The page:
Archive for the ‘intellectual property’ Category

Interesting Article on IP’s Benefits to VA’s Economy

Even as manufacturing and heavy industry is outsourced, I am ever encouraged by America’s very, very strong intellectual property regime.  Here is an encouraging article on Virginia’s (and our country’s) continued culture of innovation in the Jefferson Policy Journal, especially in the area of biotechnology.


Do Lawyers Own Their Briefs (Tighty Whities Excluded)?

Clients spend a great deal of money in the prosecution and defense of their claims. In doing so, lawyers prepare briefs outlining their client’s legal positions. Who owns the brief? Under copyright law, absent an assignment of the work, the lawyer owns it.   (Yes, the client can use it). Yet, for years online legal research […]


The Right Tool for the Right Job

I commented recently on litigation involving Maker’s Mark Bourbon and its distinctive red wax seal. Understandably, Maker’s Mark did not want competitors to use red wax with their beverages as it would create a false association in the mind of the consumer and dilute the brand. And the court agreed. But at what cost? While […]


Entertainment Meets Intellectual Property

When I mention that I engage in intellectual property law, a lot of people simply look askance. Yet, as I tell my students, intellectual property drives the United States economy and creates the opportunity for us to level the playing field with low wage developing nations through our creative and entrepreneurial spirit.  Think entertainment, science […]


The (Slight) Democratization of Trademark Contests

What is the purpose of trademark law?  To prevent unfair competition by (a) providing assurance that goods/services are of a certain quality/consistency, and, critically,  (b) assisting consumers in making purchasing decisions. For example, if I go to a McDonald’s restaurant in McLean or Richmond,  I am (generally) guaranteed the same type of restaurant service.  Again, […]


Girls Gone Wild: Trademark Style!

Madonna’s latest song title prompted a good article on trademark law by one of my colleagues in North Carolina, Donna Berkelhammer.  As you will see, the owner of  the “Girls Gone Wild” franchise,  sent a cease and desist letter to Madonna as to her singing a tune by the same name.  In my humble opinion, the […]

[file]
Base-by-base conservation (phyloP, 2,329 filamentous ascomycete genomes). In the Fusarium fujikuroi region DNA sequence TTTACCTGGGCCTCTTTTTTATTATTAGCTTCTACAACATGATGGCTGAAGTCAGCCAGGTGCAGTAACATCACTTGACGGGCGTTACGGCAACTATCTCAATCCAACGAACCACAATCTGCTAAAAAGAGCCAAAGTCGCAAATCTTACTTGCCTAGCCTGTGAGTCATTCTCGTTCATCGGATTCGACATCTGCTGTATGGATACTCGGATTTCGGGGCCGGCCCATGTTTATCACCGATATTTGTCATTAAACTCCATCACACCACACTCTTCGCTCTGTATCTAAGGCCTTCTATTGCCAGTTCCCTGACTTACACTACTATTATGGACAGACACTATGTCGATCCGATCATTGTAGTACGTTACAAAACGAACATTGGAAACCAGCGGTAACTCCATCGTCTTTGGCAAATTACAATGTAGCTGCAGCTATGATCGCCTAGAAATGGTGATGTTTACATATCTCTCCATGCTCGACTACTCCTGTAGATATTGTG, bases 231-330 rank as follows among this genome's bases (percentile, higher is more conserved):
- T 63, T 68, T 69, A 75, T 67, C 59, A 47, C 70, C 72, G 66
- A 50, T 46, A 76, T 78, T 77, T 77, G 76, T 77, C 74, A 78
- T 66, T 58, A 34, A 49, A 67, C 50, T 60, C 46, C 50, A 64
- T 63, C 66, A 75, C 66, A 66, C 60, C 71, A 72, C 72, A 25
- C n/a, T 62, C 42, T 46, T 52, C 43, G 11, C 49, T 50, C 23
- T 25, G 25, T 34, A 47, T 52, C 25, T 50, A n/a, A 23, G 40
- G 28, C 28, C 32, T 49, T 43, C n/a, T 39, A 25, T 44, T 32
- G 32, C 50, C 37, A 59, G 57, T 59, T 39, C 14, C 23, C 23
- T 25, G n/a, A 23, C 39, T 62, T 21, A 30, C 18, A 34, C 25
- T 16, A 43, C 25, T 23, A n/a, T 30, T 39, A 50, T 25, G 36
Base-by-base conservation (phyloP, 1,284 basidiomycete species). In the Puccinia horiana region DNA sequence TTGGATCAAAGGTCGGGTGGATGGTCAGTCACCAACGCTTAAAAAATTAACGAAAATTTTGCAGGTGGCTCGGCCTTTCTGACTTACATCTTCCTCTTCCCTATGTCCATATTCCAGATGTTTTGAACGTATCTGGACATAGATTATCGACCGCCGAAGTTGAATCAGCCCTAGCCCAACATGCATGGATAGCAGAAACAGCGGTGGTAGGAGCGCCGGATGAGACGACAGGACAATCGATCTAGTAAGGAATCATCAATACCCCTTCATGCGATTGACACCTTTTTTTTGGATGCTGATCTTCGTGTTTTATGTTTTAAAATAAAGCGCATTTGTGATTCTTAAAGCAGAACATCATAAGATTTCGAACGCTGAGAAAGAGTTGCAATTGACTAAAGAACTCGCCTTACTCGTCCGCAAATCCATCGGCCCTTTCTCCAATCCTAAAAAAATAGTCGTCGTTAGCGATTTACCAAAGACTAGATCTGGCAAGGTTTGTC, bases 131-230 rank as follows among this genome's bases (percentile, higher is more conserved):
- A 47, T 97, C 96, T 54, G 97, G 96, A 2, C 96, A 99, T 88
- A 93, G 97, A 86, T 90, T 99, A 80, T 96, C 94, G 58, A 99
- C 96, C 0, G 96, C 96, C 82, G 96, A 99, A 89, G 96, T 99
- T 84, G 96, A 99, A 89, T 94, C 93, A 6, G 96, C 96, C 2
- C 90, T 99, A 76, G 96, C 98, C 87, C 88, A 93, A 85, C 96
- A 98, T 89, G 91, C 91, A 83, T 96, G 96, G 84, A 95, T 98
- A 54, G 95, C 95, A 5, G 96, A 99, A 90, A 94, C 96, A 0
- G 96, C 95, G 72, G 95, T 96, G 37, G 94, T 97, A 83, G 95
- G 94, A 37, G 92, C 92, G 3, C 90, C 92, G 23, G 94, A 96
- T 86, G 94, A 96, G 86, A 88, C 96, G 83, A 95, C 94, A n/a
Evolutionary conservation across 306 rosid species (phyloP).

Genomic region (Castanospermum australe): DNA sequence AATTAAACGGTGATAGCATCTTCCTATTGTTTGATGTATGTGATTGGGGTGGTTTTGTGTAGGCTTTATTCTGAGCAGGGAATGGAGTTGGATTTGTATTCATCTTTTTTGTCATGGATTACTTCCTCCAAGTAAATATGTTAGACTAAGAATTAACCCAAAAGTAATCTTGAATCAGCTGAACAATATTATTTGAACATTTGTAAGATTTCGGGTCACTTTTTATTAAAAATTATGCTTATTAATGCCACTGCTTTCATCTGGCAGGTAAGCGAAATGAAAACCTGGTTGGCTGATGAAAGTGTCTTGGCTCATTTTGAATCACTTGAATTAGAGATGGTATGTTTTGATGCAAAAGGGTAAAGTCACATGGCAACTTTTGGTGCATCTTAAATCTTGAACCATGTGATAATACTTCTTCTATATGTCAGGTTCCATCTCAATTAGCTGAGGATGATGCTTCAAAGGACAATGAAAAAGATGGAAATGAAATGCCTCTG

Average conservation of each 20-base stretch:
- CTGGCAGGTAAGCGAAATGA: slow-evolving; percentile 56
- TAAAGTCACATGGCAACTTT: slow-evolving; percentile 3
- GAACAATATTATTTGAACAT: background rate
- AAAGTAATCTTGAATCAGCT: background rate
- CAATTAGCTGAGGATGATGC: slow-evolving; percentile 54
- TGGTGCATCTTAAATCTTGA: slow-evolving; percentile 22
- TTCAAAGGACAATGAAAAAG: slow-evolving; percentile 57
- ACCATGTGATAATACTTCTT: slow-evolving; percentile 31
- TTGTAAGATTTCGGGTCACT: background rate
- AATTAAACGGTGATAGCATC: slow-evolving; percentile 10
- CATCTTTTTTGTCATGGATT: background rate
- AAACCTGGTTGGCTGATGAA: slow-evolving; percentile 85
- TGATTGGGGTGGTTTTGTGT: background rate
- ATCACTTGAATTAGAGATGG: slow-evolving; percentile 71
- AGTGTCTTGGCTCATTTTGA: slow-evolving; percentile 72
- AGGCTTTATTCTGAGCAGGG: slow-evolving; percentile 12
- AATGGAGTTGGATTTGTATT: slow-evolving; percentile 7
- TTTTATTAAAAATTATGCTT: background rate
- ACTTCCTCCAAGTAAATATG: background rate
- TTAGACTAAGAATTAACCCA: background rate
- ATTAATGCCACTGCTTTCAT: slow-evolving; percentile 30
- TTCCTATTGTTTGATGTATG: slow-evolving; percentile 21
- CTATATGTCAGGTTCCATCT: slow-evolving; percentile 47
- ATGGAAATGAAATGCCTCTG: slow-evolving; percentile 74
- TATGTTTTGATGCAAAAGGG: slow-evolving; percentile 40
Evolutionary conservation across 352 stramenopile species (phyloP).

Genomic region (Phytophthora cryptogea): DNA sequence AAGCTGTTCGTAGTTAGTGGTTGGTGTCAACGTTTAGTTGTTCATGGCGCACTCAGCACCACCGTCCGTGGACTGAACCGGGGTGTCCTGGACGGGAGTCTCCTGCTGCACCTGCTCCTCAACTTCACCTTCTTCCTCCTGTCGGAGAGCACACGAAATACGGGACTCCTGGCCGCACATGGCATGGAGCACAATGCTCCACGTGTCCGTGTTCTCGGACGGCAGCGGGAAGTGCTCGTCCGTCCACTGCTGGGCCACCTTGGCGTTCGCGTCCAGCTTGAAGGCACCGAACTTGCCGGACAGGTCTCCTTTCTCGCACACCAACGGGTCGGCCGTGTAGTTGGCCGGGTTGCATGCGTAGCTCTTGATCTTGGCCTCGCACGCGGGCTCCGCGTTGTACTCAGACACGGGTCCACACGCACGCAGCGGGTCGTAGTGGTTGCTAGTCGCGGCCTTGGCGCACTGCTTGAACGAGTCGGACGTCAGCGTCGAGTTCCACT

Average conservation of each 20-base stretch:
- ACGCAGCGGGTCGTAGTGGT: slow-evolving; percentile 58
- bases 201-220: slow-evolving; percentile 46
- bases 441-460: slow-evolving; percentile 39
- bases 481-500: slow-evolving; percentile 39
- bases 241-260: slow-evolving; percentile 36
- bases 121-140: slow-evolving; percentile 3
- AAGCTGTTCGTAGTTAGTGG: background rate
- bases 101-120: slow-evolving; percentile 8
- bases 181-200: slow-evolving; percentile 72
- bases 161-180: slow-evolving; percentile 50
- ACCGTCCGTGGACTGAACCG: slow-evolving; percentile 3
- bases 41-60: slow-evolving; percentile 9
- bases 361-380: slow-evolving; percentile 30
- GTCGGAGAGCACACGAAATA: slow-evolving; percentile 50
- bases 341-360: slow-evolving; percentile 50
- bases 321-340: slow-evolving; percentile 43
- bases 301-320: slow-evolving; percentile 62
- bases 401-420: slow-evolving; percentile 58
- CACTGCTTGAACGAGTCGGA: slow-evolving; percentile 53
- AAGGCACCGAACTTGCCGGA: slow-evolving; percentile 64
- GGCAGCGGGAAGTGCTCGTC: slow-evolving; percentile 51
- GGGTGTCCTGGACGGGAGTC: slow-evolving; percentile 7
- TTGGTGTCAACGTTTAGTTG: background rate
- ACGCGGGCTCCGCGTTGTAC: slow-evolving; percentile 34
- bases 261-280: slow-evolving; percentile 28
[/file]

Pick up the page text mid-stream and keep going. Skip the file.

Thoughts on PROTECT IP Act

As previously reported, I had the opportunity last night to moderate a discussion at the William & Mary School of Law on “P.R.O.T.E.C.T. IP Act: What Is It? Will It Pass? What Would Be Its Impact?”  The seminar was sponsored by the Virginia Bar Association Intellectual Property and Information Technology Section along with a host […]


Upcoming Career Panel and IP CLE Presentation at W&M

Looking forward to participating in the Virginia Bar Association’s Fall Career Panel and Intellectual Property CLE Presentation at William & Mary School of Law on November 10, 2011. For the first half, I am a speaker on a Career Panel geared to law students. In the second half, I am moderating a panel on “P.R.O.T.E.C.T. […]


Innovation, Not Litigation

Companies can become overly aggressive in their efforts to obtain and enforce intellectual property rights. For example, two days after special operations forces killed Osama Bin Laden, as my colleague Donna Chmura noted, Disney filed federal trademark applications for “SEAL TEAM 6” for toys, handheld computer games, Christmas stockings, Christmas tree ornaments and decorations, snow […]


Sale of Class Notes Objectionable?

So, you are in class and take notes from the professor’s lecture. A classmate misses class and asks you to share your notes and you do. Problem? What if you posted your notes online? Or, better yet, what if you embraced our entrepreneurial spirit and posted your notes online and charged a fee for someone […]